Lawren Stewart Harris
ALC BCSFA CGP FCA G7 OSA RPS TPG
1885 - 1970
Joe Lake, Algonquin Park
oil on board, circa 1920
signed and on verso signed twice, titled twice and inscribed "$80" / "Mrs. Harvey - Kilbarry Rd." / "Not For Sale" / "KR 1445" / "7"
16 x 20 in 40.6 x 50.8 cm
Estimate: $200,000 - $300,000
Sold for: $241,250
Preview at: Heffel Toronto – 13 Hazelton Ave
Kinsman Robinson Galleries, Toronto
Private Collection, Ontario
Jeremy Adamson, Lawren S. Harris: Urban Scenes and Wilderness Landscapes, 1906 – 1930, Art Gallery of Ontario, 1978, page 72
David P. Silcox, The Group of Seven and Tom Thomson, 2003, reproduced page 219
The first stirrings of Lawren Harris’s vision of the North began with early excursions out of Toronto from 1908 to 1912, in locations such as the Laurentians, the northern reaches of the Ottawa River and in Haliburton, north of Toronto and near Algonquin Park. Then, a pivotal experience occurred in 1913, when Harris and J.E.H. MacDonald went to Buffalo to see the Exhibition of Contemporary Scandinavian Art. The Scandinavian show strengthened Harris’s nationalist vision of Canada and the North. He wrote that this show “corroborated our ideas. Here were paintings of northern lands created in the spirit of those lands and through the hearts and minds of those who knew and loved them. Here was an art bold, vigorous and uncompromising, embodying direct, first-hand experience of the great North.”
A few years later, Algonquin Park, 200 kilometres north of Toronto, became a significant early northern painting place for Harris and other painters in the Group of Seven. The catalyst for these trips was Tom Thomson, for whom Algonquin Park was all-important. The significance of Thomson’s contribution to the Group’s vision of the North is well known – with his sharply honed wilderness skills and passion for painting this area, he was considered the spirit of the North, and he inspired them. Harris’s sketching trips to Algonquin Park are documented as first occurring in spring of 1915, in the company of Thomson and Dr. James MacCallum. In the spring of 1916, Harris traveled there again, with his cousin Chester, Thomson and MacCallum. They painted at Cauchon Lake, and after MacCallum and Harris’s cousin left, Thomson and Harris paddled to Aura Lee Lake.
Thomson’s intensity on these sketching trips made a great impression on Harris - he recounted how in 1916, a thunderstorm struck while they were painting. They took shelter in an abandoned lumber shack, but suddenly Thomson “ran out into the gale, squatted behind a big stump and commenced to paint in a fury.” Harris stated, “Here, was symbolized…the function of [the] artist in life: he must accept in deep singleness of purpose the manifestations of life in man and in great nature, and transform these into controlled, ordered and vital expressions of meaning.”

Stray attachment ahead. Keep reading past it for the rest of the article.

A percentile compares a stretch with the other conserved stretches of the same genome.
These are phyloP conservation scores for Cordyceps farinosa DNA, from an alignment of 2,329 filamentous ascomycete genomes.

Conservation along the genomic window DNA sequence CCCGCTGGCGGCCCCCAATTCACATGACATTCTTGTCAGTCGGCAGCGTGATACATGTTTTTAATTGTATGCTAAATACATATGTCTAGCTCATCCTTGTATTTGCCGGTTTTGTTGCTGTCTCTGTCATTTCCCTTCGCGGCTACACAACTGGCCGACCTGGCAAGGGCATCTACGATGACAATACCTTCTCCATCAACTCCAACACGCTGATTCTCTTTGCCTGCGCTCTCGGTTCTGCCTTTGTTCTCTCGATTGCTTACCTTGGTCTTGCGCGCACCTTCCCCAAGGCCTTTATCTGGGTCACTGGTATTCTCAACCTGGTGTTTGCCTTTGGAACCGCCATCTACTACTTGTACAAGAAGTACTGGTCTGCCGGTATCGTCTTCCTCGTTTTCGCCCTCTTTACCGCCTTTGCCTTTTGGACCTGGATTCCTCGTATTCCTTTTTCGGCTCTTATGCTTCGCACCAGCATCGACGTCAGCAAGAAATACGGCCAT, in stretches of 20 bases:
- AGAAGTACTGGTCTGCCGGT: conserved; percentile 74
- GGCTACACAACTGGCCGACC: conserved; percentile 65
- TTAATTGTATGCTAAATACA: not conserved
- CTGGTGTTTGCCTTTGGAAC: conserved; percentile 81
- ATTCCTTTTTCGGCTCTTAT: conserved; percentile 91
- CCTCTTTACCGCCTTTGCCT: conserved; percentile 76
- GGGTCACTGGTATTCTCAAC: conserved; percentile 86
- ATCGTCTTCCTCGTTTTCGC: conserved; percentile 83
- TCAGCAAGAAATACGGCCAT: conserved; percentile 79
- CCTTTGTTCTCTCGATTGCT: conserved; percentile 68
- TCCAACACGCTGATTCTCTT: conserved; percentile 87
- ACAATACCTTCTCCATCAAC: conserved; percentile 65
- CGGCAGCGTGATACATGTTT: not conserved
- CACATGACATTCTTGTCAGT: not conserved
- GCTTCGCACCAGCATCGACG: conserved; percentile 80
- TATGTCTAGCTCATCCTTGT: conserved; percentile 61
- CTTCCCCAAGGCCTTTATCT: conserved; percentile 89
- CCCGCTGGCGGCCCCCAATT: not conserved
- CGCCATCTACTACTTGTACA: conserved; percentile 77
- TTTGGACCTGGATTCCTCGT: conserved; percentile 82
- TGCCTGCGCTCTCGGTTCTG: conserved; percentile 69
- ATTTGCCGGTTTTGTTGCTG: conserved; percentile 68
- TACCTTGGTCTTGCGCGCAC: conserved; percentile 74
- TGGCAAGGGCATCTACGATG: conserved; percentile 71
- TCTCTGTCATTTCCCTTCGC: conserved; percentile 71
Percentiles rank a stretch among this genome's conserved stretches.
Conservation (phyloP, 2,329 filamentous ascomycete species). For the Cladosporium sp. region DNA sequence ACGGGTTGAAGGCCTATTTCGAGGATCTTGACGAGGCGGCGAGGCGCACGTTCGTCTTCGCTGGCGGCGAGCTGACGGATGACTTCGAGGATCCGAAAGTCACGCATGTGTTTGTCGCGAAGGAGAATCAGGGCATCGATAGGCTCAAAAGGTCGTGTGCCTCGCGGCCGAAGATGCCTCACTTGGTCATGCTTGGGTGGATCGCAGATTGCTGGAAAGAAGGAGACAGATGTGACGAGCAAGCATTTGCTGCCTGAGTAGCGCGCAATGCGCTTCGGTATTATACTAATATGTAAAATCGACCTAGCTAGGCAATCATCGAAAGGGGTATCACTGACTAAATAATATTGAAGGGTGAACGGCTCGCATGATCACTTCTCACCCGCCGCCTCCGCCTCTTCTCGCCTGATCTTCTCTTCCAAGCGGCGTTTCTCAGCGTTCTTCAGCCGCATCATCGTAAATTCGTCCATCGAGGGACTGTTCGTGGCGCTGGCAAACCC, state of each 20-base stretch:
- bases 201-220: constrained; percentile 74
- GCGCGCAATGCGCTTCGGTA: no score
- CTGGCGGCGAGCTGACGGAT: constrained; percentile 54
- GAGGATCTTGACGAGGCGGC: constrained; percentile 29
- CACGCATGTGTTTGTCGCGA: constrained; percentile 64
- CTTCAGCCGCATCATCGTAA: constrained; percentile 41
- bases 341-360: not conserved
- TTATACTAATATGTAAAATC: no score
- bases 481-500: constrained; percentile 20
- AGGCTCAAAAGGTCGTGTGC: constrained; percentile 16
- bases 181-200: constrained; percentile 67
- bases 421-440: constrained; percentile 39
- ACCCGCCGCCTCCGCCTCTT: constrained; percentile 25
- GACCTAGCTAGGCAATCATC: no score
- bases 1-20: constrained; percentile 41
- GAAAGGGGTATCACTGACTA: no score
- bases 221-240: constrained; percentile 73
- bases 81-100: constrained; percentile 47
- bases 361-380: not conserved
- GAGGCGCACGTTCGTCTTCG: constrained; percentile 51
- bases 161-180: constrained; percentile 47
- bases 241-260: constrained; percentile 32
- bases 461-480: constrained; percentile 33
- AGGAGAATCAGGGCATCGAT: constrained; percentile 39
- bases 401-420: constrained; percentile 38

During the winters of 1915 and 1916, Thomson returned to Toronto and stayed in the now-famous Studio Building in Toronto, and his exchanges with Harris and the other future Group members made a strong impression. These artists were so identified with the Algonquin area at this time that they were referred to as the Algonquin School. In 1917, after Thomson’s untimely death, A.Y. Jackson wrote from France, “He was the guide, the interpreter, and we the guests partaking of his hospitality so generously given…My debt to him is almost that of a new world...and a truer artist’s vision.”
Algonquin Park had been established as a recreation and game sanctuary in 1893. However, its forest, containing white pine, yellow birch, tamarack, spruce and maple trees, had been logged. It is possible that the bare standing tree trunk and gnarled branches lying in the water at Joe Lake were the product of this activity. Also, Joe Lake was the site of the Hotel Algonquin, so clearing would have been done in the area. Harris was drawn to the image of a standing bare tree trunk, strongly featured in his work from Lake Superior, beginning in 1921. This motif could be seen as both a sculptural element and a spiritual one - the trunk a symbol of the courage of the life force of nature in all its cycles.
As this painting is larger than Harris’s standard panels executed in the field, it would likely have been painted in the studio, after his trips of 1915 and 1916. One could ascertain that it foreshadows his Lake Superior works, and could have been painted close to the beginning of that period. A striking feature of this superb work is the glowing sky with its dramatic cloud formations, culminating in vertical peaks, which seem to echo the two standing evergreens to the left. This illuminated sky, reflected in the lake water, is made brighter by contrast with the dark evergreens and the dusky hills on the horizon. In atmosphere, the painting is still and reverential, Harris’s “ordered and vital expression” of the spirit of Algonquin’s wilderness.
Estimate: $200,000 - $300,000
All prices are in Canadian Dollars
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